2015 another year of hard work and tangible accomplishments;
From U.S. DOT Secretary Anthony Foxx:
By now, we’ve shared several looks back at 2015 from some of our Operating Administrations –FAA, FHWA, and FTA– and from our Office of Research and Technology. I hope you’ve enjoyed reading about the terrific work they accomplished last year for their specific mode of transportation.
As Secretary, it has been a privilege helping shape these initiatives as well as leading a number of significant projects that cut across multiple modes.
As it has been since day one, DOT’s highest priority is safety, and 2015 was no exception. From the proposed rules under our new transit safety oversight authority and the innovative Mayors Challenge for Safer People and Safer Streets –our biggest push yet for bicyclist- and pedestrian-safe infrastructure– to the final rule for the safe transportation of flammable liquids by rail and the recently announced modernization of our New Car Assessment Program, this Department has remained laser-focused on improving safety in every mode of transportation.
DOT has cut an impressive path on innovation, too. Early in the year, we launched our Beyond Traffic blue paper on transportation trends and challenges projected in the next 30 years. This catalyzed a year-long, nationwide conversation about how we can best meet those challenges. Also in 2015, we launched the Build America Transportation Investment Center to help transportation projects better leverage innovative funding sources so they can move off the drawing board and on to delivering real benefits. More recently, we were able to demonstrate that government can adapt quickly to technological change by announcing new rules for registering Unmanned Aircraft Systems (UAS) or drones and building the online system to manage those hundreds of thousands of registrations in fewer than 2 months.
We also made significant headway in the area of opportunity. I’ve made no secret that access to transportation is an absolute prerequisite for access to opportunity –whether that opportunity is in the form of a job, education, or even something as basic as a full-service grocery store. In addition to connecting communities to opportunity, good transportation infrastructure, carefully planned with community input, can bring opportunity into communities in the form of land use and economic development. Finally, transportation is itself a source of good jobs. That’s why we’ve worked hard this year to help transit agencies engage in workforce development, help local workers get hired for transportation projects, and help communities get access to the technical assistance required for careful transportation planning through our LadderSTEP program.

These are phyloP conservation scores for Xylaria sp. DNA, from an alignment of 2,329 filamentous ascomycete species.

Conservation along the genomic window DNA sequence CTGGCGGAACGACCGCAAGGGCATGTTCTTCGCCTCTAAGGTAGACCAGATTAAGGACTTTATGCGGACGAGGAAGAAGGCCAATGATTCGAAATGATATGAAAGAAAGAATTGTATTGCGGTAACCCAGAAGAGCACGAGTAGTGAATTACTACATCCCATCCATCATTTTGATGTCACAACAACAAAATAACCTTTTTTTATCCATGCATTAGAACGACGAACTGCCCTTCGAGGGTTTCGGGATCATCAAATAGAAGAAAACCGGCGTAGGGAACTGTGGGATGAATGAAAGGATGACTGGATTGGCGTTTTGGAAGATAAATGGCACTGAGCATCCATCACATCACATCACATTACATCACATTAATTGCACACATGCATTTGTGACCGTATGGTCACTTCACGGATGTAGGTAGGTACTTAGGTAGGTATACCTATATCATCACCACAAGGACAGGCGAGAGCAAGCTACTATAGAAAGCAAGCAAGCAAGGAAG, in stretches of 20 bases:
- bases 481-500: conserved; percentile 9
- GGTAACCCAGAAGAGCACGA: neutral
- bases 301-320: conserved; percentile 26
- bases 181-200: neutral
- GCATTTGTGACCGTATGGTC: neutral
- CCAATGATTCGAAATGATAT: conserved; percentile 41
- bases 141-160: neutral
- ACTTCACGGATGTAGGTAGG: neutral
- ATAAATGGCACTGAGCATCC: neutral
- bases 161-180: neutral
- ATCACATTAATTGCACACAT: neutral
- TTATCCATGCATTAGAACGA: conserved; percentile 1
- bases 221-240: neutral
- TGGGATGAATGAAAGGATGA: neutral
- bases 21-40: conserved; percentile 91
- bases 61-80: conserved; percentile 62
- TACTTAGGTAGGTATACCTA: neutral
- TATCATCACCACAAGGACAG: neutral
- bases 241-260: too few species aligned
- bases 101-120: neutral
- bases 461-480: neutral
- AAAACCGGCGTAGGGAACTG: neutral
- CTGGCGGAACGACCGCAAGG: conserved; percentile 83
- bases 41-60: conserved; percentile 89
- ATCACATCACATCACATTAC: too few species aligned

Of course, we also spent much of the year working to pass a long-term transportation bill that provides states, counties, transit agencies, and local communities with the funding certainty they need to green light long overdue transportation projects. From our February GROW AMERICA bus tour that crisscrossed the Southeast –and featured Vice President Joseph Biden! – to a host of meetings and phone calls with local leaders, Members of Congress, and other stakeholders, we worked day and night to see a bill passed by Congress and signed by the President. Last month, we saw that marathon effort finally bear fruit in the Fixing America’s Surface Transportation Act –the first long-term transportation bill enacted in more than 10 years. I know a lot of Fast Lane readers made their voices heard during this long legislative process, and I thank you for everything you did to make the FAST Act a reality.
As Fast Lane readers know, DOT has been enthusiastically exploring the value of connected vehicles, connected infrastructure, and vehicle automation for several years. I spent a lot of the year myself thinking about smart transportation and learning more about smart cities and smart vehicles. From Silicon Valley –where I met with folks at Google and Autodesk– and Austin, Texas (thank you, Movability Austin and Ridescout!), to India, Germany, and Israel, I saw amazing examples of technologies that promise to make transportation safer, more efficient, and more sustainable. In September we announced grants to three different communities to see how connected vehicle and connected infrastructure technology can work together to ease congestion, expedite freight, and improve transit. And as the year closed, we took the next step forward by launching our Smart City Challenge to see which mid-sized American city can come up with the best, data-driven ideas to improve lives by making transportation safer, easier, and more reliable. I can’t wait to see what’s possible when communities use technology to connect their transportation assets into an interactive network
I want to thank everyone at DOT for another tremendous year of hard work and tangible accomplishments that benefit everyone who uses America’s transportation system. I know that, 12 months from now, we will once again have plenty to celebrate, and I hope you’ll continue to stay tuned right here in the Fast Lane to see what comes next.